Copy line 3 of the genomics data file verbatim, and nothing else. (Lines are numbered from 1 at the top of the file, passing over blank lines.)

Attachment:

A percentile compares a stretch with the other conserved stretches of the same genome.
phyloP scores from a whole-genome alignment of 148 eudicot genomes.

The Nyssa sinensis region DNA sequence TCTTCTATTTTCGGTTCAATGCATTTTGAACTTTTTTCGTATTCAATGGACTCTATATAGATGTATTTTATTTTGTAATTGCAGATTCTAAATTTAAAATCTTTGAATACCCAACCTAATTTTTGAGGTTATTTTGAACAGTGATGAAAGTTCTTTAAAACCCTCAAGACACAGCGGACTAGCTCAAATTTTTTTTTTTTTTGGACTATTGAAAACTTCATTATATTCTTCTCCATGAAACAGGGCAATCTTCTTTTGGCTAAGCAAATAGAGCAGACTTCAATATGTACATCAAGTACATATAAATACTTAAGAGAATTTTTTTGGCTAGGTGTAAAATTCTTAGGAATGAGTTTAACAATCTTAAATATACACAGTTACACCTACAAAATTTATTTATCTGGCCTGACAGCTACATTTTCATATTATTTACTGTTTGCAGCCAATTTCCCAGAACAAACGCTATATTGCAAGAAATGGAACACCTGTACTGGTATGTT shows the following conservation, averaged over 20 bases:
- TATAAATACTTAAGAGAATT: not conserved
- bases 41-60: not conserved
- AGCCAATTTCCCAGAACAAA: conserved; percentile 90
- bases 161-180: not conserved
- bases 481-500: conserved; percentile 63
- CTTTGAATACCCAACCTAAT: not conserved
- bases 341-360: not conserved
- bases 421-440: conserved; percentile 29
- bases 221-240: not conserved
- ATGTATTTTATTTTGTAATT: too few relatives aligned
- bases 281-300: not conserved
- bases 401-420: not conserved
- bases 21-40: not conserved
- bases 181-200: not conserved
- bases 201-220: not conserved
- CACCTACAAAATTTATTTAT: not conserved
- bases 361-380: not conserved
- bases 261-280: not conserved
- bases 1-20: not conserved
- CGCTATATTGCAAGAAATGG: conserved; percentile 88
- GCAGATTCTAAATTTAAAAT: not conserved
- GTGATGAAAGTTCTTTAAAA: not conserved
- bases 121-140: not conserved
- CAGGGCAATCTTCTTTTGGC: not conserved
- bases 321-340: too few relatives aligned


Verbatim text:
The Nyssa sinensis region DNA sequence TCTTCTATTTTCGGTTCAATGCATTTTGAACTTTTTTCGTATTCAATGGACTCTATATAGATGTATTTTATTTTGTAATTGCAGATTCTAAATTTAAAATCTTTGAATACCCAACCTAATTTTTGAGGTTATTTTGAACAGTGATGAAAGTTCTTTAAAACCCTCAAGACACAGCGGACTAGCTCAAATTTTTTTTTTTTTTGGACTATTGAAAACTTCATTATATTCTTCTCCATGAAACAGGGCAATCTTCTTTTGGCTAAGCAAATAGAGCAGACTTCAATATGTACATCAAGTACATATAAATACTTAAGAGAATTTTTTTGGCTAGGTGTAAAATTCTTAGGAATGAGTTTAACAATCTTAAATATACACAGTTACACCTACAAAATTTATTTATCTGGCCTGACAGCTACATTTTCATATTATTTACTGTTTGCAGCCAATTTCCCAGAACAAACGCTATATTGCAAGAAATGGAACACCTGTACTGGTATGTT shows the following conservation, averaged over 20 bases: